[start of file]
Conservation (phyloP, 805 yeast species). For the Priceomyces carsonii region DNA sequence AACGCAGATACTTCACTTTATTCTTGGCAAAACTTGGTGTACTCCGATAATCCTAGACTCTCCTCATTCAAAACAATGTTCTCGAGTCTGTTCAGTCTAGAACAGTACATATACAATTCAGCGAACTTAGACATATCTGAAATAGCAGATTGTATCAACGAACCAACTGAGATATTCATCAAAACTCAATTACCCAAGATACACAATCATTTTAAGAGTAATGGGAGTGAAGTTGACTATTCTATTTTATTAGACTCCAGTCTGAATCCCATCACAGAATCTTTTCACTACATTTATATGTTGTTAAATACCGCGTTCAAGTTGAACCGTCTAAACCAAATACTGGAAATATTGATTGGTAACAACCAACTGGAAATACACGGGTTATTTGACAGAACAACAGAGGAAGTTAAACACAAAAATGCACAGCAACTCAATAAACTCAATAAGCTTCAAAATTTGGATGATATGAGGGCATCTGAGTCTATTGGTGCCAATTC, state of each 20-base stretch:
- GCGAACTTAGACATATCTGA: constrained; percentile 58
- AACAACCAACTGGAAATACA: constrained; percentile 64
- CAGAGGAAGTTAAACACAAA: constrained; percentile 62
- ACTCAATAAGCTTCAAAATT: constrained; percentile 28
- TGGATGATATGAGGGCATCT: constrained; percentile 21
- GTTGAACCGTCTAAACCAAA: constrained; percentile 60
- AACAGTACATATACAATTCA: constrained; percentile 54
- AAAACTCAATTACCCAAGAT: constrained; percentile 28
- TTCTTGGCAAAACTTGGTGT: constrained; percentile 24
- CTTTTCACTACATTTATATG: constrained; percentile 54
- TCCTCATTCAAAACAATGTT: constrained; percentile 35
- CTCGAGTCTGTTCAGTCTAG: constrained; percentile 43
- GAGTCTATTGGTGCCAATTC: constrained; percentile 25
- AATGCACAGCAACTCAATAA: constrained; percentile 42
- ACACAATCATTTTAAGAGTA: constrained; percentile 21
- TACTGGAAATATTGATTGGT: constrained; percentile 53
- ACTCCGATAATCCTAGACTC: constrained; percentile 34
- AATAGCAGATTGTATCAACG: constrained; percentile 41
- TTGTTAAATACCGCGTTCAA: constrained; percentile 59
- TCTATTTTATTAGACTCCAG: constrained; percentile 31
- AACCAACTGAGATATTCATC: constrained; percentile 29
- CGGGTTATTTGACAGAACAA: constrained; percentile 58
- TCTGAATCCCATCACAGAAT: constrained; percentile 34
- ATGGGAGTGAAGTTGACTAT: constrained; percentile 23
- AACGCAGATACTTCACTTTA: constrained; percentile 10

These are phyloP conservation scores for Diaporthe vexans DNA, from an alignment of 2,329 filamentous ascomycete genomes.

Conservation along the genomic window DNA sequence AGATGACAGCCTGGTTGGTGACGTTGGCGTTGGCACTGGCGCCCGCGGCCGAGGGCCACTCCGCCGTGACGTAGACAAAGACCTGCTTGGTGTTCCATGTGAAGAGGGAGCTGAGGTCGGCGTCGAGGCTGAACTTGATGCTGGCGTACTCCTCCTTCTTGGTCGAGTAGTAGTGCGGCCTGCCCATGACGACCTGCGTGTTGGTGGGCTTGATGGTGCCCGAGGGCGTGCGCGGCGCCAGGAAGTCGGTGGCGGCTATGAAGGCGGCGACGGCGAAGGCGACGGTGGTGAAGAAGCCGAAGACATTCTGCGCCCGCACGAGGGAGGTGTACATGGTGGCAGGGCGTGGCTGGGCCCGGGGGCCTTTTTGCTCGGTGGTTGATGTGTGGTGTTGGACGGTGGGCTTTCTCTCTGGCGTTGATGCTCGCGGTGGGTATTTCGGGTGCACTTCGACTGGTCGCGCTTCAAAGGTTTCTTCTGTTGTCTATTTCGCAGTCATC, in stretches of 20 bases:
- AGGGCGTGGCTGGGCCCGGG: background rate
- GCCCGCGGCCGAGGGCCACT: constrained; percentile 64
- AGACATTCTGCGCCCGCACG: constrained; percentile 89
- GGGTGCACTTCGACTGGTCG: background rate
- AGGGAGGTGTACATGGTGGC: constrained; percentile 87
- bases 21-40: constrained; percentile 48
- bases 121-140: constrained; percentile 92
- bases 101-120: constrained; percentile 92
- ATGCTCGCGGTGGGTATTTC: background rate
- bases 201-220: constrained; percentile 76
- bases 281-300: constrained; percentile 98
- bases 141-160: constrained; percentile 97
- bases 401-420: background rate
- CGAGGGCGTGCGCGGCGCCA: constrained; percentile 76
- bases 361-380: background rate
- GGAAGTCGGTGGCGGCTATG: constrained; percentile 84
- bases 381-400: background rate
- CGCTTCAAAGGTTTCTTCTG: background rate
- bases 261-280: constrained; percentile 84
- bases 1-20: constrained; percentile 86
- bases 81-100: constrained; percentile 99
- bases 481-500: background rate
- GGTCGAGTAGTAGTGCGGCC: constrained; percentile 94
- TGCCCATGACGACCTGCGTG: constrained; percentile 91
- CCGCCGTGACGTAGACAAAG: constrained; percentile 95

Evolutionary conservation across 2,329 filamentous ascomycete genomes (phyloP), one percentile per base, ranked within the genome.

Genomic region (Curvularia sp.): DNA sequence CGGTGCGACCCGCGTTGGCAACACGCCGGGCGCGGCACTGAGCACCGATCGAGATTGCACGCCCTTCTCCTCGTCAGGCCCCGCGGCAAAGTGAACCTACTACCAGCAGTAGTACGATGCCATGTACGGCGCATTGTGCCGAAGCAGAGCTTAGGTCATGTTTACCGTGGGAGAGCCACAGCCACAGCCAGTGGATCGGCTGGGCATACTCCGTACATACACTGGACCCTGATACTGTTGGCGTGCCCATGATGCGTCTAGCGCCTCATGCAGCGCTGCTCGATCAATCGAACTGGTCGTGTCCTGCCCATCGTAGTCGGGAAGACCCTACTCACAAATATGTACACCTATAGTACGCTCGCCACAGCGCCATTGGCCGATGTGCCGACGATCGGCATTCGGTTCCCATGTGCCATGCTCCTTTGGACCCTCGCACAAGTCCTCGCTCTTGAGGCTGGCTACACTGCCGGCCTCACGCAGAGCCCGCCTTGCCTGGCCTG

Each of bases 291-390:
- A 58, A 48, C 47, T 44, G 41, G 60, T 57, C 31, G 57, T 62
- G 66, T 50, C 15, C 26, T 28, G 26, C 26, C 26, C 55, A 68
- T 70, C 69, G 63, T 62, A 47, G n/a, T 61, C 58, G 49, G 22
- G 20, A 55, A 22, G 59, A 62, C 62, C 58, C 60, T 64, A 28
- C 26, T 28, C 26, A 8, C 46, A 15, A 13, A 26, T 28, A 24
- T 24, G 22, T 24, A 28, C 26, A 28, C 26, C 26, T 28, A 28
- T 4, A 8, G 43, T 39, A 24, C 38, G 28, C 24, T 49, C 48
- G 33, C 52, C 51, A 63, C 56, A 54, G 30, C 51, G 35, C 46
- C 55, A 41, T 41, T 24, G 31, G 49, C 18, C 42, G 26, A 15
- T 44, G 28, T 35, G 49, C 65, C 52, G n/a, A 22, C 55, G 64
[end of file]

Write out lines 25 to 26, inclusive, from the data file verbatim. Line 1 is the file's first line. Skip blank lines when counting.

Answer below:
- ATGGGAGTGAAGTTGACTAT: constrained; percentile 23
- AACGCAGATACTTCACTTTA: constrained; percentile 10